It's been a while since I've blogged, apparently I was saving myself for a big event! Yesterday we responded to a mass dolphin stranding on Cape Cod. A total of 16 dolphins were stranded at two different locations in Wellfleet, on the Cape. Our Rescue partners at the International Fund for Animal Welfare (IFAW) contacted us and asked for assistance. They dispatched us to Lieutentant Island, where there were six dolphins stranded on the mud flats. The mud was soft and dangerous. It proved to be a safety issue for the rescuers and made movement very difficult. It also hampered the rapid collection and movement of these very large animals.
Below is a photo taken just as we arrived at the dolphins. Five dolphins (four alive and one dead) were located together and one smaller dolphin was left on the mud about 40 yards away.
In the Photo Below Kerry McNally listens to the heartbeat of the dolphin that was away from the rest of the group. I left Kerry in charge of performing a health assessment on this animal so I could determine the best course of action for the overall situation.
Below was our first attempt at moving one of the dolphins. It was dangerous as the rescuers were getting stuck in the mud and falling as were were moving the animal. We put dolphin stretchers over the mud to help give the rescuers purchase in the mud, but we did not have enough stretchers or rescuers. I called IFAW and told them the situation and asked for more help. They were just finishing up at the other location and sent a team and more stretchers to help.
In the photo below, you can see three live dolphins upright in the mud waiting quietly while we moved the first one to solid ground. The dolphin in the background was dead when we arrived to the beach. Normally I would have assigned a team to move the dead dolphin out of sight of the live animals, however the noise and commotion we would have caused moving it in this mud would have put further stress on the live animals and I could not take that chance. In stranded dolphins, stress is everything. Simply put, prolonged stress will eventually lead to system failure and death. In the photo on the right you can see that the dead dolphin was not right next to the live animals so I decided it was not worth the risk to move it.
The small animal that was found farther away from the others was alert and active. Due to the difficulty in moving in this mud, I decided to leave this animal where it was and move it only once when more help arrived with more equipment to aid in crossing the mud. In the photo, the animal is on the mud several feet in front of the two volunteers. The animal was in a good position so I asked the volunteers to monitor it from a few feet away. Wild dolphins do not respond well to human touch, it causes something called a startle reflex and increases stress. Unless the animal needs direct support, I usually ask my team to monitor and only touch when necessary.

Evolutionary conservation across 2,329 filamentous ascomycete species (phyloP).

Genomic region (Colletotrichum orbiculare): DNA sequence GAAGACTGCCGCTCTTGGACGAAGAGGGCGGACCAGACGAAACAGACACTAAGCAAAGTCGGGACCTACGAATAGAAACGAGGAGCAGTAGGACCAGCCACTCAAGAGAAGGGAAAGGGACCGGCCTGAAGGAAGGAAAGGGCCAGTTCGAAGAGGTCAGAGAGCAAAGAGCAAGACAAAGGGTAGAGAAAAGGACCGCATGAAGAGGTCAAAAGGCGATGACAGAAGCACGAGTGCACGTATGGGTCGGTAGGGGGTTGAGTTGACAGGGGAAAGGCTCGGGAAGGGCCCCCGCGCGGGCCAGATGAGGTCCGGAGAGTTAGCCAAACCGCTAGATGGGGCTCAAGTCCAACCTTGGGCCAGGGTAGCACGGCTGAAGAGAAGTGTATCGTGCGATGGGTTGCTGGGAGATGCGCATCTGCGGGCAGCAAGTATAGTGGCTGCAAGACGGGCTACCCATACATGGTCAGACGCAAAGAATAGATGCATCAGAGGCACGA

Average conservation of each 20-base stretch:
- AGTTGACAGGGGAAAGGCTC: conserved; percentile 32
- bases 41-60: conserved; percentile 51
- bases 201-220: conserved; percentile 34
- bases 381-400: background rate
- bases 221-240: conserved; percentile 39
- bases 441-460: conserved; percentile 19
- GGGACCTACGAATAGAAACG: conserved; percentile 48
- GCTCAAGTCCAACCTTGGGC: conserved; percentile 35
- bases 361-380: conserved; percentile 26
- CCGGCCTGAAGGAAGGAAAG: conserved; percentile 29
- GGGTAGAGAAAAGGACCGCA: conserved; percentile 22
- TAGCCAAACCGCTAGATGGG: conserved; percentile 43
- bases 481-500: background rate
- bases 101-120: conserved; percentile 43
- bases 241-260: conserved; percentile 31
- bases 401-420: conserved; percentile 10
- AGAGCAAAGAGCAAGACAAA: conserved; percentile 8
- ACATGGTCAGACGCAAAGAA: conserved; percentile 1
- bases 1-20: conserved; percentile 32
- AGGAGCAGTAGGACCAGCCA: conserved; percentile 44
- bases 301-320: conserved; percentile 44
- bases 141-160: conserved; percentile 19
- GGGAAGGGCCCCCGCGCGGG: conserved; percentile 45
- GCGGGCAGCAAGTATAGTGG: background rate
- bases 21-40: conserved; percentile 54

Once more help arrived we moved the smaller animal next to one of the larger animals while other teams transported the other dolphins across the flats to the waiting truck. In the photo on the left you can see Kerry taking a respiration (counting number of breaths per minute for each animal - respiration rates and characteristics tell us a lot about stress levels in dolphins) from a short distance. The dolphins were protected from the elements from the sheets and blankets and did not require direct hands on at this point. I knew they were in for a lot of handling and stress with the collection, trip across the mud to the truck, the drive to the release site, the move from the truck to the beach and finally their entrance into the water for release. That's a lot of handling for a stressed animal that has most likely never seen a human before.
Unfortunately, the very fist animal we moved began to show outward signs of advanced stress. We made him as comfortable as possible and kept the environment around him quiet and motion free. Despite our best efforts in supportive care, the animal continued to decline and went into shock. Once shock sets in, there is little we can do in a field situation to relieve suffering, as a result the decision was made to euthanize the animal.
We were able to transport the remaining live animals to the release site where we met up with another team of rescuers who had another two animals. Two animals were selected to carry satellite tags. Kate Sardi and I applied the tags while the other animals were being moved out of the trailers and down to the beach.
We received our first set of data from the satellite tags early this morning. I will be blogging on the satellite tag project next. The most critical time for these animals is the next 72 hours while they recover from the trauma of the stranding and the stress of the transport. These animals are also part of a smaller pod now since several of their pod mates died. What effect that will have on them we do not know.
(Aquarium spokesperson Tony LaCasse explains why dolphins strand in this WCVBtv video and this WHDH video. Learn more about mass strandings from previous posts about the Northeast Region Stranding Network, the humpback whale rescue effort and what not to do if you come across a seal on a beach.)